Maine reported their first measles case in 20 years yesterday, June 27, in a press release from the Maine CDC. Many other people may have been exposed and could show signs of infection soon, with the potential for outbreak brewing. The last measles case in Maine was in 1997.
Luckily, Maine has one of the highest rates of vaccination in the country: 96% of children between 19 months and 35 months are vaccinated against the disease, compared to the 91.9% US average. If the rest of the population in Maine has similar vaccination rates, that leaves about 4% of people unprotected, totaling about 50,000 people. Across the US, more than 100 people have gotten the measles year to date (as reported on June 17). That's already more cases than reported last year.
In addition the measles' characteristic red rash, symptoms include a cough, fever, reddened eyes, and runny nose. The rash typically starts on the face and spreads down, and Koplik spots (small white spots inside the mouth) can also appear within 2 or 3 days of symptoms beginning.
The infected person contracted measles while traveling abroad before going to Maine, visiting multiple locations in the state, apparently traveling to Quebec, and then returning to Maine the same day to go to the hospital. We don't know much else about the patient, such as where they were traveling when infected.
The person visited these seven locations, where it's possible the virus could spread to anyone else who visited during these times. Six are in Maine and one in Quebec:
- Narrow Gauge Cinema (Farmington, ME) Thursday, June 15, 4-9 pm
- Grantlee's Tavern and Grill (Farmington, ME) Thursday, June 15, 7-11 pm
- Farmington Farmers Market (Farmington, ME) Saturday, June 17, 8-2 pm
- The Kingfield Woodsman (Kingfield, ME) Sunday, June 18, 10 am - 2 pm
- Restaurant la Chocolaterie (Lac-Megantic, Quebec, Canada) Sunday, June 18, 12-4 pm
- Franklin Memorial Hospital Emergency Department Sunday, June 18, 8-10:30 pm
- Franklin Memorial Hospital Laboratory Monday, June 19, 12-2:30 pm
Anyone at those locations at the listed times could have been infected by breathing the air, or by touching a contaminated surface and then their eyes, nose, or mouth.
Measles can be transmitted through the air when someone infected coughs or sneezes, and through contact with contaminated surfaces for two hours after exposure. It takes between 10-21 days for symptoms to manifest, though typically happens within two weeks. Those infected are contagious from four days before the characteristic rash starts through four days after it ends.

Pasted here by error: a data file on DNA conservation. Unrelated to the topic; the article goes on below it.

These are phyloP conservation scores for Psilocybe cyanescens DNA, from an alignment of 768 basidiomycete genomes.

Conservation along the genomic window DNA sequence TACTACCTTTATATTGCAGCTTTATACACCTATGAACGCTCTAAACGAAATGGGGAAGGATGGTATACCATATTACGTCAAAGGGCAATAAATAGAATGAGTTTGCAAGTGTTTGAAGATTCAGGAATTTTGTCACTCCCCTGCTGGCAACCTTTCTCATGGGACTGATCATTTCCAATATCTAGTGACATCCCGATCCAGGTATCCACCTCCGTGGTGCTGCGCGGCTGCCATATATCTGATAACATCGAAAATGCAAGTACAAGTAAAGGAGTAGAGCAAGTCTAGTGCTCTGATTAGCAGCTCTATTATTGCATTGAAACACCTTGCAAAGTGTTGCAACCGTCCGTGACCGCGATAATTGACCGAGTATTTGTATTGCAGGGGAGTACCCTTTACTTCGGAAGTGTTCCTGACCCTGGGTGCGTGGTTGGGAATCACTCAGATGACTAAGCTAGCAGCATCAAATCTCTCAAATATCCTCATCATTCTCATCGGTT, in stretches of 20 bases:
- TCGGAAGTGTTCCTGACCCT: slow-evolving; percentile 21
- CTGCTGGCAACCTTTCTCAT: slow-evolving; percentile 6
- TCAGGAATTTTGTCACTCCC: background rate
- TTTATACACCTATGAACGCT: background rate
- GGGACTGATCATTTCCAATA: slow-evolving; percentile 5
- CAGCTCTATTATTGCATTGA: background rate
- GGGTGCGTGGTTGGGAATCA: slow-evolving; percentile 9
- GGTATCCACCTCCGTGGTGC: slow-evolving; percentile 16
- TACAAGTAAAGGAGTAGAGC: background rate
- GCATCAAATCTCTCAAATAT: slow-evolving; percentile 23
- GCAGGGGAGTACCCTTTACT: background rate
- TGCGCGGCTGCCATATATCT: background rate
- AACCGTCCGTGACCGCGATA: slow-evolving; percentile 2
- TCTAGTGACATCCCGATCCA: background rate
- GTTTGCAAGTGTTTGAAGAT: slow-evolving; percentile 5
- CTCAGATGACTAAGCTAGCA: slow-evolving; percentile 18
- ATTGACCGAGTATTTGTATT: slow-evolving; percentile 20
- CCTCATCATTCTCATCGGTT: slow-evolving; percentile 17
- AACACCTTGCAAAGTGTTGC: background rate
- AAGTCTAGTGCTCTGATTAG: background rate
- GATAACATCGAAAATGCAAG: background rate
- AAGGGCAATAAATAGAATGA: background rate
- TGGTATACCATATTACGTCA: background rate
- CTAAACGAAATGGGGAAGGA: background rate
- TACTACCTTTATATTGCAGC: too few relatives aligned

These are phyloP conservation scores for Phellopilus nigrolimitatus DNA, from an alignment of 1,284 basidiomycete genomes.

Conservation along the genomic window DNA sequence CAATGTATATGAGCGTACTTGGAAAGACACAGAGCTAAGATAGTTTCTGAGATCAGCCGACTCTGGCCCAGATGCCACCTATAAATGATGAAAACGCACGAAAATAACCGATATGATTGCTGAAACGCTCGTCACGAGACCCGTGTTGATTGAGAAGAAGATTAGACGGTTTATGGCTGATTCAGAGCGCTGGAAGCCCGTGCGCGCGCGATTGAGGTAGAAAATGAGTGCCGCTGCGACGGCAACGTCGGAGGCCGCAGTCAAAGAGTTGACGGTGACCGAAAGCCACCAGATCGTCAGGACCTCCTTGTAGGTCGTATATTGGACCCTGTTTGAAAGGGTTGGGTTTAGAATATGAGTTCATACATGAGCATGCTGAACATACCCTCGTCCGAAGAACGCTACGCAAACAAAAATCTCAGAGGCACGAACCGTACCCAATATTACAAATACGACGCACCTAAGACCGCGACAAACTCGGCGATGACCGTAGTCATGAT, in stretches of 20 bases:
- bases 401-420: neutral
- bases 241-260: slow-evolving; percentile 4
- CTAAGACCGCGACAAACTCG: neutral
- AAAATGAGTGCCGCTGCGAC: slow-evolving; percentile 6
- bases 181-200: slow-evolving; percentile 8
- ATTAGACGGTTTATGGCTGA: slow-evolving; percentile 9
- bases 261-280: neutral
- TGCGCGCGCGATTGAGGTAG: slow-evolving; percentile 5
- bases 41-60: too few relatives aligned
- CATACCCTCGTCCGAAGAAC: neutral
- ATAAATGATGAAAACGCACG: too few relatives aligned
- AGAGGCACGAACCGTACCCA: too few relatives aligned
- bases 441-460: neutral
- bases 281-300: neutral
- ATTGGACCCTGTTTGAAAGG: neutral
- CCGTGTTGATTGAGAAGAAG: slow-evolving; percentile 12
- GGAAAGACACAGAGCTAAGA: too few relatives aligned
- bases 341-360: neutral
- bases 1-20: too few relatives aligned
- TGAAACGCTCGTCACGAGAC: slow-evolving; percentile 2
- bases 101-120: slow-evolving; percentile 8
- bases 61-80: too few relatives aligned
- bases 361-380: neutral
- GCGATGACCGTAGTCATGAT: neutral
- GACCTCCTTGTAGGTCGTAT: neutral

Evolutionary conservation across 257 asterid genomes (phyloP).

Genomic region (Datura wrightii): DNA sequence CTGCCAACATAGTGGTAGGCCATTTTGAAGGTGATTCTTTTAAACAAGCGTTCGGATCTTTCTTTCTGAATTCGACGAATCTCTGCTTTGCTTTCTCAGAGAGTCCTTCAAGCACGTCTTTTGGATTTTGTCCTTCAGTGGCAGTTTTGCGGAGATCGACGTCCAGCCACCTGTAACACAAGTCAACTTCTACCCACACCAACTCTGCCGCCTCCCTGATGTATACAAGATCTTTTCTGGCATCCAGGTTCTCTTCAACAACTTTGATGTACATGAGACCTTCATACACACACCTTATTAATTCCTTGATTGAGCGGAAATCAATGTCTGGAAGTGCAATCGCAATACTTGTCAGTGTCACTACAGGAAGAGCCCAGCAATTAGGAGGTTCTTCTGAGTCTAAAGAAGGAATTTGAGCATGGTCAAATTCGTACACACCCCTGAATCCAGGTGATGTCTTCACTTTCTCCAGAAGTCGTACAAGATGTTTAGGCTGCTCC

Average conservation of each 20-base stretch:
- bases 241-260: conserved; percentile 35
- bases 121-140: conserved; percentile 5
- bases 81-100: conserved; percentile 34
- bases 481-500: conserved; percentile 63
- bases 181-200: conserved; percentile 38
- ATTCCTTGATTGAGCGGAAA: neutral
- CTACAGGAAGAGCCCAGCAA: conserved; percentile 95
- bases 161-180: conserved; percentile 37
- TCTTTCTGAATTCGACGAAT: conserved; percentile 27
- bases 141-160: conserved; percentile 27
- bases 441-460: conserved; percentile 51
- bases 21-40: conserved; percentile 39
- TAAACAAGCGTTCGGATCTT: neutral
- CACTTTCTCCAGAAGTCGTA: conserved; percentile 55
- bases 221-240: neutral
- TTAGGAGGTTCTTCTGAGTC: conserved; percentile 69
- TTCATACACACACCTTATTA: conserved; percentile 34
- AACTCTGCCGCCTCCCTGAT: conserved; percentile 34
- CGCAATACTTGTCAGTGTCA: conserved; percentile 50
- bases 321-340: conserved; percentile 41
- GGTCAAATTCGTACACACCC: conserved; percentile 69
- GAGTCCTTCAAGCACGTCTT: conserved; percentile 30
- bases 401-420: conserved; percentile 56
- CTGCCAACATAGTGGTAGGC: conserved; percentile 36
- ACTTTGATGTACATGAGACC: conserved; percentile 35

The Maine CDC says that people who may have been exposed should "review their vaccine history and monitor for symptoms. Individuals with symptoms should contact their providers for instructions before arriving at the providers' offices or hospitals."
If you or someone you know was in any of these locations at these times, and then experienced symptoms that could be signs of measles, report it to a healthcare provider or call the CDC at 1-800-821-5821. You want to avoid the sick person from exposing too many others, and arriving at a healthcare facility without warning would likely do that.
People are protected from measles if they get the MMR (measles, mumps, and rubella) vaccine or the single measles vaccine. The CDC recommends everyone old and young gets vaccinated if they haven't, with the exception of those who are currently pregnant or otherwise immune compromised.
The more people vaccinated in a given population, the lower everyone's chance of exposure in the first place (fewer people get it and spread it), and they're less likely to be infected if they are exposed (your body can fight it off easier). It is sometimes possible to contract measles even while vaccinated, so those who might be exposed should still watch for symptoms, even if they've received the recommended vaccinations.
Measles can have severe and potentially fatal complications, including pneumonia (1 out of 20 cases), encephalitis (1 out of 1,000 cases), and ear infections (1 out of 10 cases). Encephalitis from measles can cause brain damage, and ear infections sometimes cause permanent hearing damage.
Prompt reporting of possible infection can reduce the risk of severe complications and of spreading the disease. Widespread vaccination is the most reliable way to prevent measles.